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Laser beam detector

Discussion in 'Electronic Basics' started by [email protected], Sep 5, 2005.

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  1. Guest

    I've been trying to build a circuit to detect if a light beam is broken
    falling on a CDS cell.

    I'm using the following circuit

    VCC 5V
    +
    |
    -----o--------------------------------------o-----------
    | |
    .-. |
    100K | |<----------- |
    Lin | | | 10K |
    '-' | ___ |\|
    | '-|___|--|-\
    | | >------o--------------------o Output
    | o----------o-------|+/ |
    | CDS In | |/| V -> LED
    | 500K-3K .-. | -
    | | |1K | |
    | | | | |
    | '-' | .-.
    | | | | | 470 Ohm
    | | | | |
    | | | '-'
    | | | |
    -----o--------------o---------o-------o----o-----------
    |
    ===
    GND

    (created by AACircuit v1.28.6 beta 04/19/05 www.tech-chat.de)

    In theory I should be able to tweak the pot so that the LED goes off -
    does this look right? Trouble is I can't get the LED to go off. It
    stays on...

    Also I'm assuming that the output of this circuit is suitable for
    attaching to Digital IO board and sensing the state of the pin with the
    computer.

    Thanks,
    Steve
     
  2. John Fields

    John Fields Guest

     
  3. Guest

    It's connected between +5V and the CDSIn connector.

    The opamp should be part of an LM3900 IC - but all radio shack had was
    an LM324.

    I do have a 741 as well.

    Steve
     
  4. John Fields

    John Fields Guest

    ---
    Redrawing your schematic for convenience:

    +5>---+-------------+-E1
    | |R1
    | [LDR]
    | |
    | E2-+----|+\
    |R3 R4 | | >--
    [100K]<---[10K]--|----|-/
    | |R2
    | [1k]
    | |
    GND>--+-------------+




    With a +5V supply, the LM324 has a common mode range of from 0V to
    (V+) -2v, which means that you've got to keep both inputs between
    0V and +3V for the thing to work right. With an LDR low resistance
    of 3k and R3 equal to 1k, the voltage on the non inverting input of
    the opamp will be:


    E1R2 5V * 1kR
    E2 = --------- = ----------- = 1.25V
    R1 + R2 3kR + 1kR

    with the LDR fully illuminated and its resistance at 3k ohms.

    With the LDR less than fully illuminated its resistance will always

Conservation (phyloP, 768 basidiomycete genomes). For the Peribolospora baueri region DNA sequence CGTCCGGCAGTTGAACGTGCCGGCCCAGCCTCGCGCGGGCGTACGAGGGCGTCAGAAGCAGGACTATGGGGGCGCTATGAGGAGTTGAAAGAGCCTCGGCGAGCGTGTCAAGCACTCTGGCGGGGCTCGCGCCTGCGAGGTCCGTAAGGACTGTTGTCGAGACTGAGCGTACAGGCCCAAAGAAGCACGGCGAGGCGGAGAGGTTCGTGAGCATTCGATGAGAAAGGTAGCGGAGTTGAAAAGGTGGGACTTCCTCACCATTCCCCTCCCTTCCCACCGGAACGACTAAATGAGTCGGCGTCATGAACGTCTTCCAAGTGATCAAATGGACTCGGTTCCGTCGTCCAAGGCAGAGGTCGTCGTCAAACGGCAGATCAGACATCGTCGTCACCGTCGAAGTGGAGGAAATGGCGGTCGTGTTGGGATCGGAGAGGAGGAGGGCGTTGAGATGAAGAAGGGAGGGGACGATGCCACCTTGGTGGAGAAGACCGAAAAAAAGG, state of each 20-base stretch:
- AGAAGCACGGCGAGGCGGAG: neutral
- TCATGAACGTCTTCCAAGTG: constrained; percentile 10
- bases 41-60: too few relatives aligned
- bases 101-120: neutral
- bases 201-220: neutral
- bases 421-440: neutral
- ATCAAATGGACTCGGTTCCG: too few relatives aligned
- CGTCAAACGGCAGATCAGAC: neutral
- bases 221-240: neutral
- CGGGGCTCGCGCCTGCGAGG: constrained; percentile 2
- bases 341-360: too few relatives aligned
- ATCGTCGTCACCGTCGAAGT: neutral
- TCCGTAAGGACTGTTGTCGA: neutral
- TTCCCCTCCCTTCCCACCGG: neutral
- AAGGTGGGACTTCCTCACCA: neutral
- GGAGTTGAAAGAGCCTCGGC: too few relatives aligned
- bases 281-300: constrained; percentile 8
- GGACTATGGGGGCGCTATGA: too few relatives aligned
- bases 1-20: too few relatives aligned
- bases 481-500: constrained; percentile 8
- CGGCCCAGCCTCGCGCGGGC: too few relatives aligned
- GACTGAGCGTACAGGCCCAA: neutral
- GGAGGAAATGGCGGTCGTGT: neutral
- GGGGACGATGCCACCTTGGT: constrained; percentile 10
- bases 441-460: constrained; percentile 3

be less than 3000 ohms, and the voltage on the + input of the opamp
    will always be less than the common mode limit, so you'll be
    unconditionally safe there.

    Now, in order to trip the circuit, all you have to do is to adjust
    the pot to provide an output somewhere between 0V and less than
    1.25V, 1.25V being the point where the LED will never turn ON and 0V
    being the point where it will never turn OFF.

    In order to get a greater range of control and to keep the output of
    the pot below the common mode limit, you might want to increase the
    value of R2 to where E2 will be just under 3V with the LDR at 3k.
    For 3V that value would be:


    E2R1 3V * 3kR
    R2 = ------- = ---------- = 4500 ohms
    E1-E2 5V - 3V

    so a good choice would be something less than that, and I'd use a
    3.9kohm +/- 5% carbon film just to make sure I stayed well below
    the common mode limit.

    Also, to limit the range of the pot while increasing its
    sensitivity, (angle of rotation) you could do this:


    +5V
    |E1
    |
    [R1]
    |
    [100k]<---E2
    |R2
    |
    0V

    For E2 to be less than the common mode limit, 3V, R1 would have to
    be:

    R2(E1-E2) 100kR (5V - 3V)
    R1 = ----------- = ----------------- = 66.667k ohms
    E2 3V

    To make sure that you don't go over 3V out you should make R1 a
    little larger than 66,667k, and the next largest 5% value is 68k, so
    that would probably be OK. You might want to go back and check all
    the numbers with the tolerances of the various components in mind.


    So, your final circuit comes out looking like this:

    +5>---+-------------+
    | |
    [68k] [LDR] +---[1M]--+
    | | | |
    | +----+---|+\ |
    | | | >--+---->OUT
    [100K]<--[10K]---|--------|-/ |
    | | LM324 [1.5k]
    | [3.9k] |A
    | | [HLMP4700]
    | | |
    GND>--+-------------+--------------+---->GND

    I've added a little hysteresis to keep the output from chattering as
    the + input goes through the trigger point, and also used a
    high-efficiency LED to allow more output current from the opamp into
    whatever OUT is feeding.
     
  5. Guest

    Wow!

    Thanks for your time - I really appreciate the detail of your answer.

    I'll let you know how I get on...

    Steve
     
  6. Guest

    That works!

    Thanks again.

    Steve
     
  7. Jasen Betts

    Jasen Betts Guest

    you need to connect the other terminal of your CdS cell to the +5V
    (or connect the 1K resistor between +5 and the input)

    also ensure you have an op-amp that's suitable for 5v (or +/- 2.5v)
    operation (many aren't including the popular LM741) fortunately the LM324 is
    and they're common as dirt. so you shouldn't have much trouble getting one.
    No. at certain light levels the op-amps output can be an undecided voltage
    between the the two desired states (and that can be bad for some digital
    circuits), to cure this connect a 220K resistor from output the to the
    op-amps non-inverting input, this will introduce hysterisis making the
    output snap from "off" to "on" and vice versa instead of meandering
    with that modification it should be fine to attach to a digtital input.

    you don't need a special IO board, you can hook this up to one of the the
    joystick port's fire button terminals (if it's vacant) there's even a
    handy +5v supply there... just don't short circuit the 5V supply it tends to
    ruin the ribbon cable behind the socket :)

    Bye.
    Jasen
     
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